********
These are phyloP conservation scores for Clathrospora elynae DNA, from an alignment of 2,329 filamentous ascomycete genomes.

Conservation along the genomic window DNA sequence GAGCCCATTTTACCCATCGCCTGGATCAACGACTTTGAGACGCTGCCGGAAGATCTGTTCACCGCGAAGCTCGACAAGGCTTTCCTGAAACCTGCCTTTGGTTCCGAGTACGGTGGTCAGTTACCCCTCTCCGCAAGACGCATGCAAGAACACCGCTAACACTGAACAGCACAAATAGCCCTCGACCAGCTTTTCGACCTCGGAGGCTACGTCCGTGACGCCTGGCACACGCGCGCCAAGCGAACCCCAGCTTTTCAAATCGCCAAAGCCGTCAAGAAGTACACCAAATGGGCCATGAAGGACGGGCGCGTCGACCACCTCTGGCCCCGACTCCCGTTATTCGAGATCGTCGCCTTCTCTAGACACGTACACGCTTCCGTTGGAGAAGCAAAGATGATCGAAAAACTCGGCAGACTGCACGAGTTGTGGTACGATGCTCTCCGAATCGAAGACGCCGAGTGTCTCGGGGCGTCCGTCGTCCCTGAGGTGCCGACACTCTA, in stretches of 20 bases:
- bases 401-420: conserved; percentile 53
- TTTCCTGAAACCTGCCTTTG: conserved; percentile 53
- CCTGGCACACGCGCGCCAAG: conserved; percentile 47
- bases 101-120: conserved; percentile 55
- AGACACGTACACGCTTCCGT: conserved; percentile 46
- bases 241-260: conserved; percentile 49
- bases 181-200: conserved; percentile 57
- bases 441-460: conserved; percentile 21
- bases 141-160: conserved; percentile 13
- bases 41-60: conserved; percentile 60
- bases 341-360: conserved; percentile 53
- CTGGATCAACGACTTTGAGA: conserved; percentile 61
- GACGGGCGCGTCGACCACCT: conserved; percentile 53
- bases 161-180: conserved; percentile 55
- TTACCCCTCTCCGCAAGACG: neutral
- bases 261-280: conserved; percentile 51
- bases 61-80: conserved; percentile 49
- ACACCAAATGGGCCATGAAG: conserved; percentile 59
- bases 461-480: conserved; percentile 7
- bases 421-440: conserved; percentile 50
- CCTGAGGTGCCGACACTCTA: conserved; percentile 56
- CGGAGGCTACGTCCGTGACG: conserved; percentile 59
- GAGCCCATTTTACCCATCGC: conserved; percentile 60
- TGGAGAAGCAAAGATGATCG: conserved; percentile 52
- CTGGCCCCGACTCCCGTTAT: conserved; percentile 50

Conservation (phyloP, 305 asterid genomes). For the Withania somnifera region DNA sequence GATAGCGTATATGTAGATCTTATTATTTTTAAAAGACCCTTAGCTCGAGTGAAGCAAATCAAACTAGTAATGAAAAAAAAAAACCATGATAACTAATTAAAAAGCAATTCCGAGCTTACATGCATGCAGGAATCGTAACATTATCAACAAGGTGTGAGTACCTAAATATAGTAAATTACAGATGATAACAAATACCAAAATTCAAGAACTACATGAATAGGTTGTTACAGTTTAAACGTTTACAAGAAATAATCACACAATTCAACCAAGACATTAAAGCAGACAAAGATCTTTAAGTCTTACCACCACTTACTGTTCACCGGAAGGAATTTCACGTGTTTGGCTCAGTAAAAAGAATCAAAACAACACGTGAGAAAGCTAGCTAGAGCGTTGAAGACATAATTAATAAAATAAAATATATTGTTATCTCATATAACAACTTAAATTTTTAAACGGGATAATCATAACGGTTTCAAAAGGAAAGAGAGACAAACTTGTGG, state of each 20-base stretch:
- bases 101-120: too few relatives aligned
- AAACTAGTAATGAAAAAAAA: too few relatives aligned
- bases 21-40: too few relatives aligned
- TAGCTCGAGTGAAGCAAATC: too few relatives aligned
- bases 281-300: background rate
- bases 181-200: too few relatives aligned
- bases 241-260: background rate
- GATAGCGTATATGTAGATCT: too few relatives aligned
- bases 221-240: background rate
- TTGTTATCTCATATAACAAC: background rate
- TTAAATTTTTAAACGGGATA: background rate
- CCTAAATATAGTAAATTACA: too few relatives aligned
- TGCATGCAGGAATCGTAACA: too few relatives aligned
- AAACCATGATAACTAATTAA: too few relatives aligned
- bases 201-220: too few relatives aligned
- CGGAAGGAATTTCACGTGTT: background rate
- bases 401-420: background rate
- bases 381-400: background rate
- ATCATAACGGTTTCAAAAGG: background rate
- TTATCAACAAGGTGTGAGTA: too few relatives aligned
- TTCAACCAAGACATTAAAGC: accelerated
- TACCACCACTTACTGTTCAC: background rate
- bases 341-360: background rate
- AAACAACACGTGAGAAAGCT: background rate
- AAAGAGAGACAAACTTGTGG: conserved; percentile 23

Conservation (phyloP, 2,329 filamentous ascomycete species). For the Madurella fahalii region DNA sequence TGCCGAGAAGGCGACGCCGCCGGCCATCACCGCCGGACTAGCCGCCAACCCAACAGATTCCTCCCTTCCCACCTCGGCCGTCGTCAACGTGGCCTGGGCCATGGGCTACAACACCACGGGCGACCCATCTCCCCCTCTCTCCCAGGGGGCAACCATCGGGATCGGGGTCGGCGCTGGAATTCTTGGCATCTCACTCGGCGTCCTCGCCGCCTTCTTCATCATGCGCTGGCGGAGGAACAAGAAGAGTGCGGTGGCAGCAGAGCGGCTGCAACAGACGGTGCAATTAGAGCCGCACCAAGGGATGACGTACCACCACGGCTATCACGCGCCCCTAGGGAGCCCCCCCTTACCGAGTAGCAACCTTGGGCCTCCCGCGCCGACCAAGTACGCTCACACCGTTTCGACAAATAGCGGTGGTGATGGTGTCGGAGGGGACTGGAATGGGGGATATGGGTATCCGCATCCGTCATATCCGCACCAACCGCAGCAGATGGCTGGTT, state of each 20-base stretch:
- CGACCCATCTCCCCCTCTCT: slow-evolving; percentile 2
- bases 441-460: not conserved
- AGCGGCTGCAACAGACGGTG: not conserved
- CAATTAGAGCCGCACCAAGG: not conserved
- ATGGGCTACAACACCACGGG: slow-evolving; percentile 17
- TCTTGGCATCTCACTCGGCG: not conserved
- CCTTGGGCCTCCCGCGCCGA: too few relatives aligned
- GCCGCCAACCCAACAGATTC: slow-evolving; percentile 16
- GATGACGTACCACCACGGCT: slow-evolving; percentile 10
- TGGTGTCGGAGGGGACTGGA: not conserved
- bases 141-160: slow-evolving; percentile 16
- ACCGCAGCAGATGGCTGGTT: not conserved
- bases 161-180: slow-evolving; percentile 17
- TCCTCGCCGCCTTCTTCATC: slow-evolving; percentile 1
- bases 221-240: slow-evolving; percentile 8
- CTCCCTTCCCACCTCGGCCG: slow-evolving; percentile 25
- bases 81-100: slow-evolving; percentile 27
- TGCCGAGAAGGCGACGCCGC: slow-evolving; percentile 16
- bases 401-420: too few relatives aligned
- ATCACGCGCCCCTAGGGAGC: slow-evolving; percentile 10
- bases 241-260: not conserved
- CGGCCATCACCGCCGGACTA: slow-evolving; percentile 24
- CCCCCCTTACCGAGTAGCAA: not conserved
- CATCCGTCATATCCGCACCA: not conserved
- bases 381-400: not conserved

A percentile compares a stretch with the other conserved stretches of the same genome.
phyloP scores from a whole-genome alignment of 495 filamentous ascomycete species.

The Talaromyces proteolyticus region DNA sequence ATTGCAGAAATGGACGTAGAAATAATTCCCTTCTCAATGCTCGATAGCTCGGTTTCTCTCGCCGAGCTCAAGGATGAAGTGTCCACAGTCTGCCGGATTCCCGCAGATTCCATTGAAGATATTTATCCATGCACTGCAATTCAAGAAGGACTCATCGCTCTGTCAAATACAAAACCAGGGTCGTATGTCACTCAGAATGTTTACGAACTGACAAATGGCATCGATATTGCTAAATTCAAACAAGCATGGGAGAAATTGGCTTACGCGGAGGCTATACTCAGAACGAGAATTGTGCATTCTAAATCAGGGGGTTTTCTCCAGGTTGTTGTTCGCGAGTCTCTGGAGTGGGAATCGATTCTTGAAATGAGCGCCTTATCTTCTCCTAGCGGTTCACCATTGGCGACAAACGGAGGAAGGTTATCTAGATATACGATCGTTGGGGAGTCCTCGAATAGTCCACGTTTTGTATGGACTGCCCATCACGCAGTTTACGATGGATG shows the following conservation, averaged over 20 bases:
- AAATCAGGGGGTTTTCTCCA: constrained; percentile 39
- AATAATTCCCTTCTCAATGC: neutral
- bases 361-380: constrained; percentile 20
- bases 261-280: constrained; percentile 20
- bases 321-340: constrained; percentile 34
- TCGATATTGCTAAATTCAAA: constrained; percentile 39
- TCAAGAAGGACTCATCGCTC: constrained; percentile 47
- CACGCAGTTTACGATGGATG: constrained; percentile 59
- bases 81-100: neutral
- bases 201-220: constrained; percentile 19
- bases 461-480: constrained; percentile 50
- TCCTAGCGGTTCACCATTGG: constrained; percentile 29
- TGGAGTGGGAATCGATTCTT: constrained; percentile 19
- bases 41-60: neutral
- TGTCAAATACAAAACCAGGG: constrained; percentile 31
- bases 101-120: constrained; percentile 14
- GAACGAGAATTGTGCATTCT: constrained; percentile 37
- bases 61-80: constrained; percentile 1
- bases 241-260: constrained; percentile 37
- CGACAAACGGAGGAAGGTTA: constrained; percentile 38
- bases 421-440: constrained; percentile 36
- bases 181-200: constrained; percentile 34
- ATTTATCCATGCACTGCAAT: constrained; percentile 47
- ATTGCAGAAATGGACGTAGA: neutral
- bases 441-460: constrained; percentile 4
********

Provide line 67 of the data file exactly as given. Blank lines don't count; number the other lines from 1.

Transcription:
- bases 161-180: slow-evolving; percentile 17